by Max Brantley
LATE UPDATE: At 9:44 p.m., the City Board voted unanimously to delay action on a broad zoning ordinance for four weeks. The proposed vets center dominated much of the discussion, but an outpouring of objections from the real estate and business community about unintended consequences from a broad zoning ordinance not in final form until today was the cause of the delay.
From my earlier post:
The Little Rock City Board is two hours into a a discussion about an emergency change in the zoning ordinance that would, among other things, require the Department of Veterans Affairs to get a conditional use permit to open a day center for veterans at 10th and Main. Under existing law, the center is allowed by right in the zone, though it first would have to pass a Board of Adjustment review for the building plans.
Several directors said it was important to require a public hearing process for the broad range of institutions covered in the ordinance — from mental health facilities, to group homes, to religious organizations to businesses that sell alcohol, including convenience stores.
Directors Erma Hendrix and Kenneth Richardson both noted that they and others had pushed for years for measures to limit proliferation of alcohol sales, but the issue suddenly came to the fore in the rush to stop the veterans center.
Mayor Mark Stodola tried to make it appear the ordinance was primarily a response to long complaints about a proliferation of alcohol outlets. He pointed to maps drawjn up by staff showing incidents of crime around such outlets. A conditional use permit for liquor outlets, if granted, would face a potential legal challenge. It effectively gives the city board control over allowing alcohol sales, a power specifically given to state regulators.
A couple of dozen people spoke along familiar lines about the vets center — fear of degradation of a residentiial neighborhood on the part of some who live nearby; defense of the needs of veterans from others.
I suspect the VA will proceed with its plans regardless of the outcome. It has a lease and a good plan for the facility. It will seek a conditional use permit if necessary. The public hearing arguments then would be repeated. Neighbors won't want it in their backyard. But what backyard neighbor will accept it or any of the other problematick businesses now opened up to an arbitrary decision-making policy. One neighbor said no area with residences and small businesses would be suitable for a facility that provided showers, meals and services to people who include homeless and those with mental and drug abuse problems. Which leaves what?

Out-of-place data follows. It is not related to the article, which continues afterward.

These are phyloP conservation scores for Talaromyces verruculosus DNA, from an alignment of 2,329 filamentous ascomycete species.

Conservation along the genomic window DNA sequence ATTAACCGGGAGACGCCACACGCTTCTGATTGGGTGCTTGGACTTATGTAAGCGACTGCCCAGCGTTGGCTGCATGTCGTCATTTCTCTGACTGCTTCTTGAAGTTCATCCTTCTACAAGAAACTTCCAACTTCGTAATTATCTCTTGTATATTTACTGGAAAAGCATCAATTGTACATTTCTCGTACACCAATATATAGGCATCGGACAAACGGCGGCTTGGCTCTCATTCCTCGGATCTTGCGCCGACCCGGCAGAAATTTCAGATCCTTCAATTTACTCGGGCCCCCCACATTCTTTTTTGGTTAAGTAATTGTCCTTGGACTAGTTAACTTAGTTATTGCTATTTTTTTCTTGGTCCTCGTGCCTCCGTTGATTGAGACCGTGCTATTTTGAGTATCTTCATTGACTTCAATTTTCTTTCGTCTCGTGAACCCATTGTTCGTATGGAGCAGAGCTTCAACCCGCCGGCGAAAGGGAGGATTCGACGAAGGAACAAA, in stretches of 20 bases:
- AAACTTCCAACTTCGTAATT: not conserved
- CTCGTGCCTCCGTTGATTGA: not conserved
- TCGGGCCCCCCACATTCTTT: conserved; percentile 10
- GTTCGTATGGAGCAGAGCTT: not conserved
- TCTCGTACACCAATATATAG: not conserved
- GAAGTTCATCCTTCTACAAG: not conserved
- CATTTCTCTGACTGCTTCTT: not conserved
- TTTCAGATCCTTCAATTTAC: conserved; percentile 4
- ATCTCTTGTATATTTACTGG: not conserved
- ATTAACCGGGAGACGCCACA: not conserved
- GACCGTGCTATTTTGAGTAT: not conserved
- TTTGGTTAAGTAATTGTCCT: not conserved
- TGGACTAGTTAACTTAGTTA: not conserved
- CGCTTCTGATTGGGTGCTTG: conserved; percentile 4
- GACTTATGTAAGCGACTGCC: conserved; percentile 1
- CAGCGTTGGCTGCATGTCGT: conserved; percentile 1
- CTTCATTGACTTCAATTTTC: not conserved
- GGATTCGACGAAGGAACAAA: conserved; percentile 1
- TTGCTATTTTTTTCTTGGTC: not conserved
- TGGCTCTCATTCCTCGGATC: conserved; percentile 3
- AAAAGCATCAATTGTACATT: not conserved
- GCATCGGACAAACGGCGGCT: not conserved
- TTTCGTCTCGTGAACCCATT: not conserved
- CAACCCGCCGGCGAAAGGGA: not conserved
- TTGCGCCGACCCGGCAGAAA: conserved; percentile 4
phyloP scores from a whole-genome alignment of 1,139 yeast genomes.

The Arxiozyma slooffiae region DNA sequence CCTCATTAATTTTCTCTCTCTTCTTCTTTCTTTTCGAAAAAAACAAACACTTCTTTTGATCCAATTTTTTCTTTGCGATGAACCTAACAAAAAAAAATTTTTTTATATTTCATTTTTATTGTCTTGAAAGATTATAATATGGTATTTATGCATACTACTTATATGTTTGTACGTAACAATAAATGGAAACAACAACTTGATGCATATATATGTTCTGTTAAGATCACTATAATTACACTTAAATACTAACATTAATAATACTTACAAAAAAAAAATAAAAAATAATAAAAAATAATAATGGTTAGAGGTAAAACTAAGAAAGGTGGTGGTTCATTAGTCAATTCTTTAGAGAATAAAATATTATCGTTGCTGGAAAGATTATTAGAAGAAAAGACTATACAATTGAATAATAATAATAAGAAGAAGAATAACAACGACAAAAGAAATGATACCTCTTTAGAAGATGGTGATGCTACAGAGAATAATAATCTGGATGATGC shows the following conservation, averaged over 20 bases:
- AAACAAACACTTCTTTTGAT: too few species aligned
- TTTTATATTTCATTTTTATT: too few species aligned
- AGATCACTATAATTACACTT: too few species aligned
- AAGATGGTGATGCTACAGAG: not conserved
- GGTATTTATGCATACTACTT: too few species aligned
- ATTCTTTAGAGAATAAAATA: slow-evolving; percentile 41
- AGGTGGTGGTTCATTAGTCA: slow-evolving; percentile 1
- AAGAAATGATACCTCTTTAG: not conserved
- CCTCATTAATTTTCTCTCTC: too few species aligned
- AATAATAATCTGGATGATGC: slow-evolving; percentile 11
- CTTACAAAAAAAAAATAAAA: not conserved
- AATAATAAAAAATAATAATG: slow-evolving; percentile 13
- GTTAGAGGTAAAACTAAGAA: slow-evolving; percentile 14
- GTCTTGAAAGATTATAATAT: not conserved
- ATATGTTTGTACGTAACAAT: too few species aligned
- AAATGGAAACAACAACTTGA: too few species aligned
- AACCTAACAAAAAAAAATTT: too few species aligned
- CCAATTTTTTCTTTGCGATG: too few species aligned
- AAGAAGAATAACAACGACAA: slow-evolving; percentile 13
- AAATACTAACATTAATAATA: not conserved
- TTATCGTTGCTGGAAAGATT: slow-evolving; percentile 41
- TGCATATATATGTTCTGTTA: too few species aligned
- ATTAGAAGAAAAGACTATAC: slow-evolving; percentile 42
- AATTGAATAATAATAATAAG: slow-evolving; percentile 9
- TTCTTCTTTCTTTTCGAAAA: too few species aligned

The real estate industry and representiatives of the convenience store business asked for a delay because of the broad impact of the ordinance and the hurryup consideration, less than a week's notice. Unforeseen consequences, as one said, are almost certain to arise. The ordinance was amended just today to cover convenience stores that sell only beer, not liquor. That's popular with some directors, such as Doris Wright, but an attorney emphasized the capriciousness of setting a policy that would allow only neighborhood unhappiness to bar an otherwise legitimate business.
The board broke shortly after 8 p.m. for a recess with 14 speakers still on the list to make comments. It returned for 90 more minutes of comments before deciding on a delay. It will be interesting to see if the VA forges ahead in the narrow window with work on its project (the owner of the building spoke of his investment and the legal and valid contract he'd entered after due diligence and notice to the city of the plans two months ago).
Further thoughts from after the break:
Powerful comments came from Herb Rule, a lawyer, Marine vet and founder of the Stewpot feeding program. He said race was an undercurrent in opposition to the vets center and he said those served at the Stewpot rarely caused problems. But he said the larger issue was the folly of emergency adoption of an ill-considered ordinance. A young mental health worker who plans to move to a home near the proposed vets center spoke powerfully, too, about race being a factor in fear of veterans and she said concerns about them were exaggerated from her own work experience. Ask youself, she asked the booard and neighbors, if fears would be the same about a young, homeless white woman as opposed to an older black man.
Speaker after speaker raised the issue of consequences for businesses and an overly broad brush was a theme developed by several directors in closing discussion.
Stodola closed by defending his interest in serving the homeless and veterans and argued that the process has always been about providing a citizen voice in the process. The city's record, unfortunately, is years of failure in providing a homeless center on its side of the river (North Little Rock takes money from Little Rock to do the job) and a persistence in trying to encourage the VA to join in the city's use of a poorly designed and aginig former resuce mission in a remote part of town. The VA says the building isn't suitable and it is prevented by federal law from sharing resources with non-veterans.
As finally written, the ordinance could have required conditional use permits for drug stores and grocery stores that sell beer and left many with questions about what, exactly, constituted a convenience store.